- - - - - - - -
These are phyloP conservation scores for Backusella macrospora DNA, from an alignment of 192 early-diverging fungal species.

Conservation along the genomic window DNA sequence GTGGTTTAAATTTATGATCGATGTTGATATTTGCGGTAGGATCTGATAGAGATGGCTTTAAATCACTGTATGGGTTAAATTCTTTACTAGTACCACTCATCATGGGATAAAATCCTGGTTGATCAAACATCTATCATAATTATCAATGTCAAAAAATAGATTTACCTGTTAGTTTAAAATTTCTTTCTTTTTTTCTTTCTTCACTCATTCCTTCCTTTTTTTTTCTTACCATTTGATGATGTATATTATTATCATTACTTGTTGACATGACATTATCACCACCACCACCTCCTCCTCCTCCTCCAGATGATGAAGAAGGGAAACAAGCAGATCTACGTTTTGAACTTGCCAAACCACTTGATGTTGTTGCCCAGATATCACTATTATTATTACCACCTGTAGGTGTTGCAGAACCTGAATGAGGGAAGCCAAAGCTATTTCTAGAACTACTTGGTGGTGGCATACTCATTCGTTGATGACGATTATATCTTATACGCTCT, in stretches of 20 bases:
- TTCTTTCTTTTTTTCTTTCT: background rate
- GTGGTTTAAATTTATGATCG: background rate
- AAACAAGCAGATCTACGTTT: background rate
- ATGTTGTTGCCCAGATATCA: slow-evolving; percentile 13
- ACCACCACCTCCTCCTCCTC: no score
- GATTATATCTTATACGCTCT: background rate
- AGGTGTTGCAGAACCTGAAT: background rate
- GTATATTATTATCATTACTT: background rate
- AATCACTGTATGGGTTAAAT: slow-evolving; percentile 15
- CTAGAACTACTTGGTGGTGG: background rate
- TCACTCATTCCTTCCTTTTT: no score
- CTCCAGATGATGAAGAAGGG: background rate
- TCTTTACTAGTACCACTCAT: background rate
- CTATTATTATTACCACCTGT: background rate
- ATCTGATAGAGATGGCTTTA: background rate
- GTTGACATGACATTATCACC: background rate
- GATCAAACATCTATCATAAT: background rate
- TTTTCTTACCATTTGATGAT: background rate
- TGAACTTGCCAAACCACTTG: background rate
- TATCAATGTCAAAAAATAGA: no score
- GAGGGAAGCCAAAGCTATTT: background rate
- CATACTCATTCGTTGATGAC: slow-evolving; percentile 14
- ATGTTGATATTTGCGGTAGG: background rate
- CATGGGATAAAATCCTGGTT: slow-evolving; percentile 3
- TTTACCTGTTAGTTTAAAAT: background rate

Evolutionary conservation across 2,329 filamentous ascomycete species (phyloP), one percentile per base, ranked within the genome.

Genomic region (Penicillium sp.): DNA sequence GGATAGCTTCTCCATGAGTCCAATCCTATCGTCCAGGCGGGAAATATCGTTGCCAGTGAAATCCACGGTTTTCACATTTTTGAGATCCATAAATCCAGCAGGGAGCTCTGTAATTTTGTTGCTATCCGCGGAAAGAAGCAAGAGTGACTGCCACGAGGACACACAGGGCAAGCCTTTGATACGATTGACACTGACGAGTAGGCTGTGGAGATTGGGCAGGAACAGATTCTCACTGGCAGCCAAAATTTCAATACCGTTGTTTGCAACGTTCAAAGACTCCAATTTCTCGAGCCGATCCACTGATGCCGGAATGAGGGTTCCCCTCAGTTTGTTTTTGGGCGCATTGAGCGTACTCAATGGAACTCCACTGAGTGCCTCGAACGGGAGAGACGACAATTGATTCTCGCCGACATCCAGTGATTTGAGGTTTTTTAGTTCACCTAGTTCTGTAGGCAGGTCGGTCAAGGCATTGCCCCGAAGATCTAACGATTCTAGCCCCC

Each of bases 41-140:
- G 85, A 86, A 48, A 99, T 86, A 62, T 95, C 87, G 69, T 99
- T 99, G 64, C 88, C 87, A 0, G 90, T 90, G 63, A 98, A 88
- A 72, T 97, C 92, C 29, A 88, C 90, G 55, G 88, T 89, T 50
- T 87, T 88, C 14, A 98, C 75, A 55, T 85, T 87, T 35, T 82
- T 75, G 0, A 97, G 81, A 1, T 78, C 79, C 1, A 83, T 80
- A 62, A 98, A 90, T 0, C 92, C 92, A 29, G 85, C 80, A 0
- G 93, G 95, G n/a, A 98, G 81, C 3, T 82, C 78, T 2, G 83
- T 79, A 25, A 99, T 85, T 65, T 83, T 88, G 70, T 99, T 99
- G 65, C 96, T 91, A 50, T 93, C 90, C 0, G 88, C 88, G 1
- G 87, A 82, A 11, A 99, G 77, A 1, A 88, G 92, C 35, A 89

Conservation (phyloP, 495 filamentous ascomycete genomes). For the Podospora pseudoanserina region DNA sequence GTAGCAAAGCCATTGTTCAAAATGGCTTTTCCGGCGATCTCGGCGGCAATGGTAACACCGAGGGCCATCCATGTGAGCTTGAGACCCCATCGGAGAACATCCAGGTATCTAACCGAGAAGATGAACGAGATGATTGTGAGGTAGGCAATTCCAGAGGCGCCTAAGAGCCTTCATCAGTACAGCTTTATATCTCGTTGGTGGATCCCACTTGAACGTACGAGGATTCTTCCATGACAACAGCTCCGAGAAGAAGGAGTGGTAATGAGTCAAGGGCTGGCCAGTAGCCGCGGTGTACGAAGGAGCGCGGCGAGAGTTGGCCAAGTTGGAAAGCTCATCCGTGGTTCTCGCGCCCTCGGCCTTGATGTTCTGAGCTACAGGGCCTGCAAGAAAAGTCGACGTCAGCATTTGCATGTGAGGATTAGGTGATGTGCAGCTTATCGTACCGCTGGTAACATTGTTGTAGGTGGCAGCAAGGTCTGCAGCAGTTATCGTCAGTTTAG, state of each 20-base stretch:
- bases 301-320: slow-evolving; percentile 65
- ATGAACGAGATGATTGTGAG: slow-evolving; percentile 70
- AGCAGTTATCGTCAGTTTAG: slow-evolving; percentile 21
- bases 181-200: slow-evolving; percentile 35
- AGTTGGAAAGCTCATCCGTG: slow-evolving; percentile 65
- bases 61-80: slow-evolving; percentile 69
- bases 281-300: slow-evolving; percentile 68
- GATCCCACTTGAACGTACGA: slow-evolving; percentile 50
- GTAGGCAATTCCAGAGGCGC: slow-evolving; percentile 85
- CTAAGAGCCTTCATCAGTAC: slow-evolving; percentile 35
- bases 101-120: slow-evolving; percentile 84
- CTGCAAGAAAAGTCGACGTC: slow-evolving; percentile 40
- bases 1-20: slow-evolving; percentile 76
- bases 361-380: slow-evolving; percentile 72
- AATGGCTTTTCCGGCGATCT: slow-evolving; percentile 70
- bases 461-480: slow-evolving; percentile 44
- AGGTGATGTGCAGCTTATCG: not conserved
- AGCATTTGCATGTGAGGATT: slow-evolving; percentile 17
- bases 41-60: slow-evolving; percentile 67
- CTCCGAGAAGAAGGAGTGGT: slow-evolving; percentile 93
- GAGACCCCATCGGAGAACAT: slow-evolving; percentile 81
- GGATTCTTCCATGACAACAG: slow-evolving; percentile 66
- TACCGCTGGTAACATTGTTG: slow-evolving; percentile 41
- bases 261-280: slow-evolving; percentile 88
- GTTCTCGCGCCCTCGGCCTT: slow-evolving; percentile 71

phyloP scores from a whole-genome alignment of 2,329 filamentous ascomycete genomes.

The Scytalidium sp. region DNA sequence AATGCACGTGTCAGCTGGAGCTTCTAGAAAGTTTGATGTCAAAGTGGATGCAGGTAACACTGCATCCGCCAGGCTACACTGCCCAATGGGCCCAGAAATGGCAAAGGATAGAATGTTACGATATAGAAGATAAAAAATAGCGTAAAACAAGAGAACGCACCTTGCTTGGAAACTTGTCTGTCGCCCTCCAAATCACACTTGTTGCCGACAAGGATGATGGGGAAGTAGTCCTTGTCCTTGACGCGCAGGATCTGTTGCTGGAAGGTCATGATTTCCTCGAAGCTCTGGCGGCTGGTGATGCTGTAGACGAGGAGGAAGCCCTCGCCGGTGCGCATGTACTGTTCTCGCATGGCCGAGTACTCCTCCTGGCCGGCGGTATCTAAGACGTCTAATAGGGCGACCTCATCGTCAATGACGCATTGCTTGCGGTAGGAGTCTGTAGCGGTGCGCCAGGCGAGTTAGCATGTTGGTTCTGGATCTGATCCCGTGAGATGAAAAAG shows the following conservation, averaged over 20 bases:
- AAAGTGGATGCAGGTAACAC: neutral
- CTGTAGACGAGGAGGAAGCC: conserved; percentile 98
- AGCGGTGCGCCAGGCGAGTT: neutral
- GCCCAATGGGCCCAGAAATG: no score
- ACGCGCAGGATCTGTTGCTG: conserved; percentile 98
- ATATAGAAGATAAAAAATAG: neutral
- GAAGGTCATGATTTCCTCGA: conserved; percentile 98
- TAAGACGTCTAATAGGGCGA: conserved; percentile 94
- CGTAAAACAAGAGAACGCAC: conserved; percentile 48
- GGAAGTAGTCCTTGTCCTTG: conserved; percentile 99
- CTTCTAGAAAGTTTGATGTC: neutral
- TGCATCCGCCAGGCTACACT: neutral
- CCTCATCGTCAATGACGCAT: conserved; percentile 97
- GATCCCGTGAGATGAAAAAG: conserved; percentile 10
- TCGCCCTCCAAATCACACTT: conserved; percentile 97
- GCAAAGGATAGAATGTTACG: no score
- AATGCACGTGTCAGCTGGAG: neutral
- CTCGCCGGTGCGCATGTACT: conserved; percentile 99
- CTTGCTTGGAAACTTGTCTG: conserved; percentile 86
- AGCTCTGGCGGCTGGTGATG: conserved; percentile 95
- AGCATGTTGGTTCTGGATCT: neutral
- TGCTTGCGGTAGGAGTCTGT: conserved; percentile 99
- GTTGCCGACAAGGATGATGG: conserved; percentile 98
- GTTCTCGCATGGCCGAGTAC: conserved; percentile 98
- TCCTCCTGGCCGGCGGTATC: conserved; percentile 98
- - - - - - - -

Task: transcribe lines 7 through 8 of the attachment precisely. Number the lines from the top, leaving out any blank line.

- ACCACCACCTCCTCCTCCTC: no score
- GATTATATCTTATACGCTCT: background rate